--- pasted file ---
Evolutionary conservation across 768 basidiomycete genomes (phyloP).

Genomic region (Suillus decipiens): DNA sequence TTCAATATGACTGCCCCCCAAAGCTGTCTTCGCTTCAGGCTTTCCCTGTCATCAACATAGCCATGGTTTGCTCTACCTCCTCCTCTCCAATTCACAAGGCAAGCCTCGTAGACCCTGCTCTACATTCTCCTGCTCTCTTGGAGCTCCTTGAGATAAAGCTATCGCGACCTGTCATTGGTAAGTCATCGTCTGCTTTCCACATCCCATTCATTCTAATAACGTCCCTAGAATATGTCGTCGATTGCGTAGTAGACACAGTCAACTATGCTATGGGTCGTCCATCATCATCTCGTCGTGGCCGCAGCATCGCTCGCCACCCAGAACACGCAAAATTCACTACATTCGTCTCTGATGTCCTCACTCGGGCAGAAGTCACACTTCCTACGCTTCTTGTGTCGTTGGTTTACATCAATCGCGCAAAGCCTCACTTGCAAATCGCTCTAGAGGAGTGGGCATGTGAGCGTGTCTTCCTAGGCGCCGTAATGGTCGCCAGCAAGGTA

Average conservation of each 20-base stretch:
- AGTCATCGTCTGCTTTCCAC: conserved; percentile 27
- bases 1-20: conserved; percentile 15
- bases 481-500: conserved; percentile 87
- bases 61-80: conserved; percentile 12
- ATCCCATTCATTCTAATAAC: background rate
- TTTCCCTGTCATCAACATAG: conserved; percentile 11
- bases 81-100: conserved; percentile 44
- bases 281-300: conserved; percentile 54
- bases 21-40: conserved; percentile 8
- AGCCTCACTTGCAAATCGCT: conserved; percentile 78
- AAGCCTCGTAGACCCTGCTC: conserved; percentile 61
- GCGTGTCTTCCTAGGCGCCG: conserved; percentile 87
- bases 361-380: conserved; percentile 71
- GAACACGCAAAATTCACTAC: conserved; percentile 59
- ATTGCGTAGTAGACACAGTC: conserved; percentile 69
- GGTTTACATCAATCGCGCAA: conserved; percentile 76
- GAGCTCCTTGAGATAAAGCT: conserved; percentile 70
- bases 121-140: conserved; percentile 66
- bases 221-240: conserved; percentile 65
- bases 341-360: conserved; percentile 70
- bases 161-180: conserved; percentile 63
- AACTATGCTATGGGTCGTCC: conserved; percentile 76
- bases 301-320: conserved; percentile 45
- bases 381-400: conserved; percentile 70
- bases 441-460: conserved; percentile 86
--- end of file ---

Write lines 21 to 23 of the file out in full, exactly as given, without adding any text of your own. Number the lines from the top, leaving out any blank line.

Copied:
- bases 121-140: conserved; percentile 66
- bases 221-240: conserved; percentile 65
- bases 341-360: conserved; percentile 70